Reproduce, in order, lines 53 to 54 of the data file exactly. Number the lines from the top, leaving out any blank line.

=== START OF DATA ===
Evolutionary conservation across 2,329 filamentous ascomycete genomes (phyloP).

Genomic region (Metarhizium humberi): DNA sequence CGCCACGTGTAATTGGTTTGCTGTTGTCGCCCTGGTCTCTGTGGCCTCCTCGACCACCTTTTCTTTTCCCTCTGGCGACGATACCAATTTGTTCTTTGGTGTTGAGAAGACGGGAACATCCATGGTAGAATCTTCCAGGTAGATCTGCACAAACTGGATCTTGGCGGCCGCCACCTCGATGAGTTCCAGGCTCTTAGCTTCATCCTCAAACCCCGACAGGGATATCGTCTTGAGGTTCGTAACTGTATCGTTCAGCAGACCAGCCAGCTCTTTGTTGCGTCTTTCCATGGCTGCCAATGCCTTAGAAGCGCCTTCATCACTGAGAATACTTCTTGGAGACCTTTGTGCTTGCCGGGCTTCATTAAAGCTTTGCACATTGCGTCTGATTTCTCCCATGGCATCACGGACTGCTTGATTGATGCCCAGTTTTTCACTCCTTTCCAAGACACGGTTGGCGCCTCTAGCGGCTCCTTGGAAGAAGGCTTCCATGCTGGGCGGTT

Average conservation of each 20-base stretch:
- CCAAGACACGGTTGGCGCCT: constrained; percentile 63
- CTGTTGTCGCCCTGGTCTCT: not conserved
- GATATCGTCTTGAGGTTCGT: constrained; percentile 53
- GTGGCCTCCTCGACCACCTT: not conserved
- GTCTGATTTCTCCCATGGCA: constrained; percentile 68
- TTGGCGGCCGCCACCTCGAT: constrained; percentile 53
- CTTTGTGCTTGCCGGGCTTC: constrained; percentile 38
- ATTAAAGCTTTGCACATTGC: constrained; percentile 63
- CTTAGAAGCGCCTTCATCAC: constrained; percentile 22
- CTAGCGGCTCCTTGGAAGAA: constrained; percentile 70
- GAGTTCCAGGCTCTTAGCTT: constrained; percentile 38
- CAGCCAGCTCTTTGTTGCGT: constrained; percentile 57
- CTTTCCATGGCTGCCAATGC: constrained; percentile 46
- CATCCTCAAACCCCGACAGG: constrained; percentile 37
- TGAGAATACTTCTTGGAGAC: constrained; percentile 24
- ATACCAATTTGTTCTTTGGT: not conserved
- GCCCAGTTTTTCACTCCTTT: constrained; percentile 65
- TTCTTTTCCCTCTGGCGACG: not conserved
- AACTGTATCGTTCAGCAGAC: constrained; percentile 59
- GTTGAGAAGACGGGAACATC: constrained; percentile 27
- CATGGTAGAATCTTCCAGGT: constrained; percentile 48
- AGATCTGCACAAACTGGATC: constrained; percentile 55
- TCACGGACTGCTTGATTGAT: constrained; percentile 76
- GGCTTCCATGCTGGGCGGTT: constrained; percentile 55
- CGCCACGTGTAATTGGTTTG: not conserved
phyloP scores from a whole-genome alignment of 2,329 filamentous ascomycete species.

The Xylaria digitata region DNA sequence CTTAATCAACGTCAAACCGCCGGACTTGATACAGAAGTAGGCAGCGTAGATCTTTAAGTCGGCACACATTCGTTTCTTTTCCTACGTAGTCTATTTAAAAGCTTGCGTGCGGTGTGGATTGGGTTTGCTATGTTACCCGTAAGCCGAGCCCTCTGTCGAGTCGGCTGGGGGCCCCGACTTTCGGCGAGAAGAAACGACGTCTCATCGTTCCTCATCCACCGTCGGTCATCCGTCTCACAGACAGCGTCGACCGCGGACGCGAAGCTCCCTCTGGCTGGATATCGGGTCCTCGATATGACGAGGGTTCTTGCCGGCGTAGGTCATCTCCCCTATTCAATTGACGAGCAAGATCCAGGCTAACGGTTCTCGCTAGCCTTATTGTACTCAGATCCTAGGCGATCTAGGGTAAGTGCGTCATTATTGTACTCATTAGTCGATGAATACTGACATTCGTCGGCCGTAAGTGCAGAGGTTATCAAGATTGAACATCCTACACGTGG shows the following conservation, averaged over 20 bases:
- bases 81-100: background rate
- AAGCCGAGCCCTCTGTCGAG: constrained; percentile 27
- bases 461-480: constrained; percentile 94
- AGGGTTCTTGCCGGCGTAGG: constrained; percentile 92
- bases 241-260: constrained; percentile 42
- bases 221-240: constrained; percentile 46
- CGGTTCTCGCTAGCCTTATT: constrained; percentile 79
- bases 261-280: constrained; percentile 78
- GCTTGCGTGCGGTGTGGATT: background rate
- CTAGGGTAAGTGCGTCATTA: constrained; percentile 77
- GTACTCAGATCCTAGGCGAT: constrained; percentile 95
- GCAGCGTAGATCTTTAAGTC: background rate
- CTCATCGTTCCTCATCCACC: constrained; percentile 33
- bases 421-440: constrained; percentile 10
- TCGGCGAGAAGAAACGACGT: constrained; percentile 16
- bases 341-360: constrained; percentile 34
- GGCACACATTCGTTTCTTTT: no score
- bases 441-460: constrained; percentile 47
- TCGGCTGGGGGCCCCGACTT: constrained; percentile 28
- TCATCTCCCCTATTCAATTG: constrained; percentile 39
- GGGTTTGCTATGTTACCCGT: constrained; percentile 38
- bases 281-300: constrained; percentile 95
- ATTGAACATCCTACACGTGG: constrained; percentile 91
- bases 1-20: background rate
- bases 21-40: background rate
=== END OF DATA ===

- ATTGAACATCCTACACGTGG: constrained; percentile 91
- bases 1-20: background rate